This five-year project (2012-2017) aims to strengthen biocultural innovation for food security in the face of climate change, in China, India, Kenya and Peru.
A herbalist providing information on medicinal and food plants occurring in Kaya Kinondo
Much of the world's agrobiodiversity has been lost in the last century due to the spread of modern agriculture. Only about 30 crops now provide 95% of all human diet (FAO). The pockets of crop diversity that remain, which are often sustained by indigenous people and small-scale farmers, are vital for food security because they provide options for adaptation, now and in the future. These local varieties (or landraces), are adapted to the natural and cultural environment, are often more resilient than modern crops, and are continuing to co-evolve with farmers to adapt to change. But this diversity is in steady decline and innovation by small-scale farmers is weakening as a result of top down research and development in agriculture, which undermines their capacity to adapt.
This five-year project aims to strengthen biocultural innovation for food security in the face of climate change. It will improve the food security and resilience of small-scale farmers by supporting their innovation systems and traditional knowledge to thrive, and by linking farmers with scientists, in four focal countries.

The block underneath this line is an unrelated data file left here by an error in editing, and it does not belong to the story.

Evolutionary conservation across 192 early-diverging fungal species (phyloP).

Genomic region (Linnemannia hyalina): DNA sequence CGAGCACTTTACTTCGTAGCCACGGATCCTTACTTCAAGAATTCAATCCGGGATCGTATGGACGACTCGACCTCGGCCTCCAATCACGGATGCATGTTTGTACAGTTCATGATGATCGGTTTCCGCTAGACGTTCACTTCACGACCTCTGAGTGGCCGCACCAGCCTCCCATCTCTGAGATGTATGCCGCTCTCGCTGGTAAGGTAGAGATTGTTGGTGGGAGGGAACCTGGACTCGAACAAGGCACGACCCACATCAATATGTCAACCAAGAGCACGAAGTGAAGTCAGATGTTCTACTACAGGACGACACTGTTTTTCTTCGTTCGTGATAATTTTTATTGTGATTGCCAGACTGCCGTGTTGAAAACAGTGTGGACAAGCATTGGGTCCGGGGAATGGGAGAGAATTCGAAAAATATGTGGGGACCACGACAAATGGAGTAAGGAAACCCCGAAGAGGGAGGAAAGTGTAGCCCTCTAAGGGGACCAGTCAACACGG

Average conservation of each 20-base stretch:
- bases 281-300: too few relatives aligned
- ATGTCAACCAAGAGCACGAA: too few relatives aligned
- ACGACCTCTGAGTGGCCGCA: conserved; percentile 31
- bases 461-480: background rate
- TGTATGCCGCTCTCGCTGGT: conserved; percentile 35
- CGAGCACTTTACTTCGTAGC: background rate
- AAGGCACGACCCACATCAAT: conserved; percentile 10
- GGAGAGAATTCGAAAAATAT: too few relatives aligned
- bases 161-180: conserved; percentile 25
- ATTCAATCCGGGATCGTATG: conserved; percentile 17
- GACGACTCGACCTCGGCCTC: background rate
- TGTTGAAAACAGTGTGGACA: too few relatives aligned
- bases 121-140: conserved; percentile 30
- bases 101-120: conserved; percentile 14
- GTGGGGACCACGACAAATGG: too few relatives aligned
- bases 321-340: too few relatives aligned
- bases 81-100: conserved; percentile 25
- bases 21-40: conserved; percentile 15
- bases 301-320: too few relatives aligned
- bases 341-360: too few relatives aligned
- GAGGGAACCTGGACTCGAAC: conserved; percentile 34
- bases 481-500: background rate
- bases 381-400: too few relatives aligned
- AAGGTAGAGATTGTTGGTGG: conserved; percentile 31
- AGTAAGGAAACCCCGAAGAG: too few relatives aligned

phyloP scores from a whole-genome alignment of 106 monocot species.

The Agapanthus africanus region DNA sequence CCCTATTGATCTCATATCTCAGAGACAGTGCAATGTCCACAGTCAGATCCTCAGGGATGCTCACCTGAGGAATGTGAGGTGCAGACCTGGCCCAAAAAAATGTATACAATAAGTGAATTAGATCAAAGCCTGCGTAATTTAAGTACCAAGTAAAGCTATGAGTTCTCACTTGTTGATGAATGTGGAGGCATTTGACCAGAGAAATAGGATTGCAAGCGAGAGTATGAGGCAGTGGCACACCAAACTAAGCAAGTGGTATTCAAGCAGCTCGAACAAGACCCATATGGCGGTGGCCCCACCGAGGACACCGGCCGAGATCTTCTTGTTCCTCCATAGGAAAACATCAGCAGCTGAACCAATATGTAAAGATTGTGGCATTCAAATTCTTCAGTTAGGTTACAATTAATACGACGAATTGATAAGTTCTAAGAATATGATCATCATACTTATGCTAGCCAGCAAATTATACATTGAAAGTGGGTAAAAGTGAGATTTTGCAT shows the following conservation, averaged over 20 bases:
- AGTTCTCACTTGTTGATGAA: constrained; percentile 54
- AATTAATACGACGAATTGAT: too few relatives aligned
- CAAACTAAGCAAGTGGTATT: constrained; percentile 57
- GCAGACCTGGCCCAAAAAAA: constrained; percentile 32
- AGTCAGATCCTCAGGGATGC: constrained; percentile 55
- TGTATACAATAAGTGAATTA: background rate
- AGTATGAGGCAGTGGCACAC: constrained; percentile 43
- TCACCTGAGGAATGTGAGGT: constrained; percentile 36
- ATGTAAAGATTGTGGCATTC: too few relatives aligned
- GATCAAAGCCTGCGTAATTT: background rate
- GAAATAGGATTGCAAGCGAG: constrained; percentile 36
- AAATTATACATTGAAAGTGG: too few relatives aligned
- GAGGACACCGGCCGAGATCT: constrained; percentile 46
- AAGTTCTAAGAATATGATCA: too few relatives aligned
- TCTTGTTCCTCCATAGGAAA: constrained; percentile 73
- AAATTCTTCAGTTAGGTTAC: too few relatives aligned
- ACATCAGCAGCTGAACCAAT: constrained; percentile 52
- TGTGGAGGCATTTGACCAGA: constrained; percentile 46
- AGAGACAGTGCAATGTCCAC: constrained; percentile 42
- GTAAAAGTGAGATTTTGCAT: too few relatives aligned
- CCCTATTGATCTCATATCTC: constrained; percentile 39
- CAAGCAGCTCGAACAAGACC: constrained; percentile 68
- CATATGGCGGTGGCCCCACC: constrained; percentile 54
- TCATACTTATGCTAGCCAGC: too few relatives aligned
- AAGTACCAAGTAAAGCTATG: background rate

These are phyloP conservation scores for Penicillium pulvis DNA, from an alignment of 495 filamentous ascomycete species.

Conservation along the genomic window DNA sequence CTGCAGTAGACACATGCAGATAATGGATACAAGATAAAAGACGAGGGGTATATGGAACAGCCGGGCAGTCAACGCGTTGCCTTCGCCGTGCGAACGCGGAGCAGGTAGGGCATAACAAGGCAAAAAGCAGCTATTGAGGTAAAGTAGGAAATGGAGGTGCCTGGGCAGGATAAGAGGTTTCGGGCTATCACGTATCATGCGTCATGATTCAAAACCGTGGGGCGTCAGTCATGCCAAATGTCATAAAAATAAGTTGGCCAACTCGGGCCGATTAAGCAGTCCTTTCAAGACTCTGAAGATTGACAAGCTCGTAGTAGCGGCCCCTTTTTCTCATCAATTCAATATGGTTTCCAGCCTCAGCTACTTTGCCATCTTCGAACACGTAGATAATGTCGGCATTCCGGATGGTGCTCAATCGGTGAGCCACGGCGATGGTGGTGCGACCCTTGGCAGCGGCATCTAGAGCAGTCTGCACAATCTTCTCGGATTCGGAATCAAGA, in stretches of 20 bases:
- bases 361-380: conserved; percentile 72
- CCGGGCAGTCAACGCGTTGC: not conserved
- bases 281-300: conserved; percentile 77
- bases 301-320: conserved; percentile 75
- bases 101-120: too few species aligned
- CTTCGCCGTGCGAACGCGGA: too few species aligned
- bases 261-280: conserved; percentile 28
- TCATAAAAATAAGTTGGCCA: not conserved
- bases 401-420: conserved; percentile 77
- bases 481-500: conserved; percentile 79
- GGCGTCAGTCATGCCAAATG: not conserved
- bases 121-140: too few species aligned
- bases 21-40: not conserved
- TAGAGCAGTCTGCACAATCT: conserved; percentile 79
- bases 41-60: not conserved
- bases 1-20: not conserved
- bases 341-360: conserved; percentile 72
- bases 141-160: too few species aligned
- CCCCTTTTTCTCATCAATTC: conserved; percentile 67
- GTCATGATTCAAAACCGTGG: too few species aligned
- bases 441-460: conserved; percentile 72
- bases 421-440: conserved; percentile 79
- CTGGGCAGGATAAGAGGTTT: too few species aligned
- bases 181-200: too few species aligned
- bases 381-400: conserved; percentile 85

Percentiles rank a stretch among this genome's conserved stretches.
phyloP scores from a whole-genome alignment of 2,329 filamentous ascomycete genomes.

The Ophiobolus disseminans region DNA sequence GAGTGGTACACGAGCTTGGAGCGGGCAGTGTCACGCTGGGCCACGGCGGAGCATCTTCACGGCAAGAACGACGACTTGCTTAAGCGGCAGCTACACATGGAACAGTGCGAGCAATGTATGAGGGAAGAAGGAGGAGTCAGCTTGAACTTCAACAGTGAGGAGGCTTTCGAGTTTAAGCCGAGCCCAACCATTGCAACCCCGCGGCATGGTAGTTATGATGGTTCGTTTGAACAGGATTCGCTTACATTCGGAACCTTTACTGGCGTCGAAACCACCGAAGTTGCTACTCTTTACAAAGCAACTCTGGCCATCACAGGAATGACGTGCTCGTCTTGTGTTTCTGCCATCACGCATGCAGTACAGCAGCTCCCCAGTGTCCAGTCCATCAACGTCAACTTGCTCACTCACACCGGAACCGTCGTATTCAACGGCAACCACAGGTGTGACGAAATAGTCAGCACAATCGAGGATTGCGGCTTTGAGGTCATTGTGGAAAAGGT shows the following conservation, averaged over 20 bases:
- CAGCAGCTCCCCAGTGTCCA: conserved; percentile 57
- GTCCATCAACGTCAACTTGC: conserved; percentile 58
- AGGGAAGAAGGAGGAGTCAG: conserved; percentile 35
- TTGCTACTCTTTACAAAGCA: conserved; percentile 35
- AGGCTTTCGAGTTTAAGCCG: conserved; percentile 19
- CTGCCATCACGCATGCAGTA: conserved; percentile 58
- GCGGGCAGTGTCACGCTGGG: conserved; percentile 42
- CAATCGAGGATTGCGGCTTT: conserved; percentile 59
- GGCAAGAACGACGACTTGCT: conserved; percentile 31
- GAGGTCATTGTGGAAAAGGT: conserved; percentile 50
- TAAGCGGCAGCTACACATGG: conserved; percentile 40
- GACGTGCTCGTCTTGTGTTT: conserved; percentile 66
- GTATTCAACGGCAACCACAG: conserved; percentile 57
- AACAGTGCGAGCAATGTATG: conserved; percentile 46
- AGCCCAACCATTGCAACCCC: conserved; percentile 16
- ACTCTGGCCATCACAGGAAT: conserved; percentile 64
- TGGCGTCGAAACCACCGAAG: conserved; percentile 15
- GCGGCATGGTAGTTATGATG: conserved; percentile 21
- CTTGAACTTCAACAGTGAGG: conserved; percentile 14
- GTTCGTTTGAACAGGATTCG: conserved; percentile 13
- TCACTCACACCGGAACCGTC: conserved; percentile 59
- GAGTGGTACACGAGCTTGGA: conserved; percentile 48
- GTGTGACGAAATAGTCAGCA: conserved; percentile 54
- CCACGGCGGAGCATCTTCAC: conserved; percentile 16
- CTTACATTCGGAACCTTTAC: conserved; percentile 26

A common approach for the project was developed at the Planning and methodology workshop in China in October 2012. This approach focuses on strengthening biocultural systems as a whole by recognising that innovations arise from the interaction between knowledge and culture, biodiversity and landscapes.
China workshop group. Photo: Simon Lim, copyright 2012
A second partners' methodology workshop was held in Cusco, Peru, in April-May 2013. Emerging findings on Technological, Market and Institutional Innovations were shared and key indicators for a quantitative baseline survey were identified. Partners learnt from the progressive community-led approach and diverse biocultural innovations of Quechua farmers and Asociacion ANDES in the Potato Park. The workshop developed a working definition of Biocultural Heritage Innovations. Cusco workshop report.
Case studies and partners
In each country, coordinating organisations are supporting participatory action-research led by indigenous farmers.
In China, the Centre for Chinese Agricultural Policy is working with 21 villages in the karst mountains, an area rich in waxy maize and rice.
In India, Lok Chetna Manch is working with 10 Lepcha and Limbu villages in the central and eastern Himalayas, an area rich in rice and millets.
In Kenya, the Kenya Forestry Research Institute is working with 27 coastal Mijikenda villages, an area rich in indigenous vegetables and maize.
In Peru, Asociacion ANDES is working with five Quechua communities in the Potato Park, Cusco, which is home to 1,430 varieties of native potato.
The project involves four key activities:
- Identifying both local innovations that enhance productivity and the conditions that foster resilient innovations systems